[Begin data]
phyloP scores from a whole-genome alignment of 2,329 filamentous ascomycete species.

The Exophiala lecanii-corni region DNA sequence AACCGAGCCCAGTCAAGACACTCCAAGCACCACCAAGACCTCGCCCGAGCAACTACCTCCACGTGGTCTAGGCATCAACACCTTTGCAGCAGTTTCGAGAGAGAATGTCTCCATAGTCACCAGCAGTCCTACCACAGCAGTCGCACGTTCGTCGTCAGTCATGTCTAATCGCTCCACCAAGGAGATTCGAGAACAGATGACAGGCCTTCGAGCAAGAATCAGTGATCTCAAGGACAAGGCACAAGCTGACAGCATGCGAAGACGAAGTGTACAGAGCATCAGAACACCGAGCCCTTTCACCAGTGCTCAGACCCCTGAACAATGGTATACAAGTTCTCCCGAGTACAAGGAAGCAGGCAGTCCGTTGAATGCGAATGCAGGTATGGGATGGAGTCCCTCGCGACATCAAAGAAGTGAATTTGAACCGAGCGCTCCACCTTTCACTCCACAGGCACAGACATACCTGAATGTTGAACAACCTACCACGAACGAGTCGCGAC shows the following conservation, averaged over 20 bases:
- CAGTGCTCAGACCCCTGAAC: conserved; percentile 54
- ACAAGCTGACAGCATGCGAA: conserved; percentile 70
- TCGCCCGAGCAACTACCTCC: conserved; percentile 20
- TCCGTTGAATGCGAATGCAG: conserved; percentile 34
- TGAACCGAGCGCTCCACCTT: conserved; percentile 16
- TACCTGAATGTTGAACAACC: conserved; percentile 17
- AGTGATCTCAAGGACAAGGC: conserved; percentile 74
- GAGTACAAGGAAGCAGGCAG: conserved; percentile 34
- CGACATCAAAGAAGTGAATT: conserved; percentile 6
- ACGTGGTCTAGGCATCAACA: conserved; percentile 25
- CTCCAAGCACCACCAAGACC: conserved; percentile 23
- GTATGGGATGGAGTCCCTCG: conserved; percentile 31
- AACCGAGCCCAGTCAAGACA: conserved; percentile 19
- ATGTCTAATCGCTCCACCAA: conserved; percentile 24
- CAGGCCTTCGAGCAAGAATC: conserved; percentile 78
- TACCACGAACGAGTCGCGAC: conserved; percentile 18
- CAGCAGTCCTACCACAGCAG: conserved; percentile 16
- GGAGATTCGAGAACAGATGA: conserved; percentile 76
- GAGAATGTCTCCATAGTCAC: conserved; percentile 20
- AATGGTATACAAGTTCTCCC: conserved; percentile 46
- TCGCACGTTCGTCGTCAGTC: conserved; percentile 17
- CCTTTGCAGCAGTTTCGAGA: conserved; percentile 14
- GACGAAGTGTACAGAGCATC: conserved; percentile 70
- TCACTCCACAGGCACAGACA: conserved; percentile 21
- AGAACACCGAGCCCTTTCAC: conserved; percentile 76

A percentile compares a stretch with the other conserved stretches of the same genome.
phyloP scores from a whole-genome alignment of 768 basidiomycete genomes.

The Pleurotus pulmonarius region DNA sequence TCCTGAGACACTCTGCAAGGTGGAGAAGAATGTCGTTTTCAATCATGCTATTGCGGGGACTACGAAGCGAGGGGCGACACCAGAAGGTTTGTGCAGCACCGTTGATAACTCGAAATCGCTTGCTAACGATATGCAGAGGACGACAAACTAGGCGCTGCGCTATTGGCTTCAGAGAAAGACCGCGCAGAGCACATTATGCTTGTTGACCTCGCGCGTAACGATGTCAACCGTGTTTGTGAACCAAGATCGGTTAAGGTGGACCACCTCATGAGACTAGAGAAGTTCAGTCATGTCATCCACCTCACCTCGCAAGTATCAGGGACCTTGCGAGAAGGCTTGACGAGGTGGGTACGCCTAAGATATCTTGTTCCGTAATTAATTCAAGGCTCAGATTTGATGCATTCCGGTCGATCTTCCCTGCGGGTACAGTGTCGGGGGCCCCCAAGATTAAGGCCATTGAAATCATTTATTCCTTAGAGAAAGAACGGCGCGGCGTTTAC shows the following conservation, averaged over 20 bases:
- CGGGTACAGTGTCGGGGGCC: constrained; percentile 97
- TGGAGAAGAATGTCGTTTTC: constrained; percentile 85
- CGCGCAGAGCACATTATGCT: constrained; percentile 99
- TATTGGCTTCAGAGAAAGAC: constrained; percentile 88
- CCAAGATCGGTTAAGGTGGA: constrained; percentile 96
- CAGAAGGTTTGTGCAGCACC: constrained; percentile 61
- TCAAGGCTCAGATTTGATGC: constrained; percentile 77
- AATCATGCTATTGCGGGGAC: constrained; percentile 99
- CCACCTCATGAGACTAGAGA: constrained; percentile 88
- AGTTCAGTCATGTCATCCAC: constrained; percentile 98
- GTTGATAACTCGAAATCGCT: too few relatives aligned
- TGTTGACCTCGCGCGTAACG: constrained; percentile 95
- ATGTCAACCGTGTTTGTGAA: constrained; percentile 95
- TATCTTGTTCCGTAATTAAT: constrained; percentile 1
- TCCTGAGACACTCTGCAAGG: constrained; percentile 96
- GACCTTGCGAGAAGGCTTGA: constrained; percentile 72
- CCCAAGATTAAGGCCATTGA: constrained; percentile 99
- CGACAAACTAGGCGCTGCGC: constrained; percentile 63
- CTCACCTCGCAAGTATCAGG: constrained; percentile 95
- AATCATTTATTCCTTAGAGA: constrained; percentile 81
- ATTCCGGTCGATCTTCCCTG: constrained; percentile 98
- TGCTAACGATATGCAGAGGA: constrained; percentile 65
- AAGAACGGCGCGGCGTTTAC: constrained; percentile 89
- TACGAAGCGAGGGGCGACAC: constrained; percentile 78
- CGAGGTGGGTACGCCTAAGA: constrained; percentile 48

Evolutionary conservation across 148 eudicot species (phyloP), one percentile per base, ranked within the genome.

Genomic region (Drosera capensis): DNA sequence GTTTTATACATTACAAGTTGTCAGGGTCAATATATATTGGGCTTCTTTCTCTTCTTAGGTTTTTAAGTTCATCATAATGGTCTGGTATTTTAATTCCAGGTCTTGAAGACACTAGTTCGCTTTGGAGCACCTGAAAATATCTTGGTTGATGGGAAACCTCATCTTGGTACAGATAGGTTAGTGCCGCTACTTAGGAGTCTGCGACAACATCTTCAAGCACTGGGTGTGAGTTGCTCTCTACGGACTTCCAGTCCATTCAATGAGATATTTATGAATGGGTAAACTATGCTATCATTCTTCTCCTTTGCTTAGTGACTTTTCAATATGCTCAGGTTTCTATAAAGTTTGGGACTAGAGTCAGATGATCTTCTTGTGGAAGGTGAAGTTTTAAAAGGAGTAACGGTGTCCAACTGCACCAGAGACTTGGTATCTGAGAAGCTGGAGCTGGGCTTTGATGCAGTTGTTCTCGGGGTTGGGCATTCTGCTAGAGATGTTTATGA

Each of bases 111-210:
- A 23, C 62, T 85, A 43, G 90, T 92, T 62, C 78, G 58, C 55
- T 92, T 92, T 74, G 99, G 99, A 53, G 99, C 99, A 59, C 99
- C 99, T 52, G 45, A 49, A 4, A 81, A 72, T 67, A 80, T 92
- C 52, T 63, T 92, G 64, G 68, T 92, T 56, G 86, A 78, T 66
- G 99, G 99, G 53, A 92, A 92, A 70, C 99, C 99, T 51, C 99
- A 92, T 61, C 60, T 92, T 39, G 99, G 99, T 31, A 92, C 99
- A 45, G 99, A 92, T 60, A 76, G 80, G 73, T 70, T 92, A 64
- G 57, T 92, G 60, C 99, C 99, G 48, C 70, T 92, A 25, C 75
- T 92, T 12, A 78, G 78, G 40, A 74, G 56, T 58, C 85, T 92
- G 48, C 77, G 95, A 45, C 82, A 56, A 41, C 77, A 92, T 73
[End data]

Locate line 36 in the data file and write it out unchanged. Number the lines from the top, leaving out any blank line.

- CAGAAGGTTTGTGCAGCACC: constrained; percentile 61